Bill Cosby. Bill O’Reilly. Harvey Weinstein. The list goes on. The rich and powerful men of Hollywood are being called out by their victims, and with the now-famous hashtag #MeToo filling Twitter and Facebook posts, women and men are sharing their horror stories of sexual harassment and sexual assault. This isn’t just about women in Hollywood, but this is about women in general. Women live every day knowing they can be assaulted, harassed and even raped by men. Is there an answer, a solution or something that can be done? Ironically, the first step is to admit when others become vile and violent, and the next step is to remove people from those positions. We can’t stop men from behaving badly, but society hasn’t really taken the steps to curtail these behaviors, mostly because men have run the show.
This problem isn’t anything new. Singer and actress Courtney Love has a video from 2005 going viral now, warning young actresses not to go to a hotel room with Harvey Weinstein. Standup comedian Hannibal Buress was the one who outed Cosby with a fan-made video as well. 1980s heartthrob Corey Feldman went on The View in 2013 to call out Hollywood for pedophilia, only to be scolded by Barbara Walters for trying to bring down an industry. Maybe the reason the “casting couch” rumors took so long to create such a firestorm is because it took the modern flow of information to become so accessible. Harvey Weinstein is the least-famous name compared to Cosby and O’Reilly, but his victims and similar victims were women with the power of the tweet. It was TV actress Alyssa Milano who started the #MeToo sensation after seeing that her sisters in acting were victims along with her. No longer were the victims just middle American workers, college students and faceless names. While some of Cosby’s victims were actresses, they were mostly women not in the current limelight. Finally, the crossroad where information and technology met with the right people stirring the ship.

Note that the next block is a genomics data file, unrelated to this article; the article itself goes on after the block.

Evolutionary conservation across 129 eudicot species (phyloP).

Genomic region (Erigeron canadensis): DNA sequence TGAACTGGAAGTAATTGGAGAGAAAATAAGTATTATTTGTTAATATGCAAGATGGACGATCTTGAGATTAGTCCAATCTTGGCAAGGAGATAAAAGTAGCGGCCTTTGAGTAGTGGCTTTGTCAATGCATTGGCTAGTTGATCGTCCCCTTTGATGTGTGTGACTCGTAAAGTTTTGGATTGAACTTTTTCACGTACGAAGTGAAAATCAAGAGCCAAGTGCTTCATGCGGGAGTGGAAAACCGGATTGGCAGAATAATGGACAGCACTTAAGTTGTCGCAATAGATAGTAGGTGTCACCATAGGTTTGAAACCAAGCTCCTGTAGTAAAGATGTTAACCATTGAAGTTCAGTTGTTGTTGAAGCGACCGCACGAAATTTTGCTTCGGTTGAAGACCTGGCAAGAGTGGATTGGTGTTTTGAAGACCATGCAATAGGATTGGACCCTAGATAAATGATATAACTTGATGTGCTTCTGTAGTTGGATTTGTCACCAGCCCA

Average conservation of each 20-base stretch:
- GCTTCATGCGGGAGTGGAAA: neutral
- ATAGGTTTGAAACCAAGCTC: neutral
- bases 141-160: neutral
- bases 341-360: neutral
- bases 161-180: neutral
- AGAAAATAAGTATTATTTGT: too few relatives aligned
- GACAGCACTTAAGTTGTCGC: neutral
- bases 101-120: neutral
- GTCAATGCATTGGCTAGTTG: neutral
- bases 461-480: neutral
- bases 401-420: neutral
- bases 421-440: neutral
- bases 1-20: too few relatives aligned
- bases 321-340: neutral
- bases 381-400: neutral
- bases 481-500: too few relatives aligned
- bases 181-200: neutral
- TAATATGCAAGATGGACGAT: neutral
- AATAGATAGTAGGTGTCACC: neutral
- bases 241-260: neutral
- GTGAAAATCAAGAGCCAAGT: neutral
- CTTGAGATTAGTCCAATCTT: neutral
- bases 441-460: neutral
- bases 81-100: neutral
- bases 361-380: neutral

Obviously, women are the primary victims of male predators, but men have come out as well. Besides Feldman expressing his experiences, TV star James Van Der Beek and movie star Terry Crews talked about how men made them uncomfortable by sizing them up; and in Crews’ case, grabbing his private areas. Some posts I saw on Facebook and Twitter tried to claim that women are just as guilty. While I’m sure there are women who have made men uncomfortable, in no way do the numbers match; nor is the threat similar. A man is still a physically imposing species to the victims he preys upon. His power is either in the physical or the professional realm, or both. Some argue that these women should have come out earlier; but ironically, I’ve only seen men make the predators the victims of the circumstances.
Unfortunately, I do understand what these women experienced. I was sexually harassed when I was 18 years old. By a man. A customer at my job knew the hours I worked alone and would make inappropriate statements and propositions. When I went to my bosses to express my concerns, both 25-year-old men, they laughed at me. I quit. When I was a 25-year-old man, a co-worker made lewd remarks about me to others and to my face. Eventually, because it was a school setting, he was removed from his position, but he continued to say things to others in hopes of ruining my reputation. There was no way to stop him, but the person in charge did fire him. So I do understand the situation these women were in. First time, no one listened; the second time, the perpetuator freely continued.
While people will never stop harassing and assaulting, one thing we can all do is call it out when we see it and ostracize those who prey on people they desire. Sadly, many have an initial reaction, as Barbara Walters did, shaming the victim to protect the lives of the powerful.
This isn’t a “right” or “left” issue. This is a human race issue. And those who don’t want to play by the rules shouldn’t be allowed to participate in the race.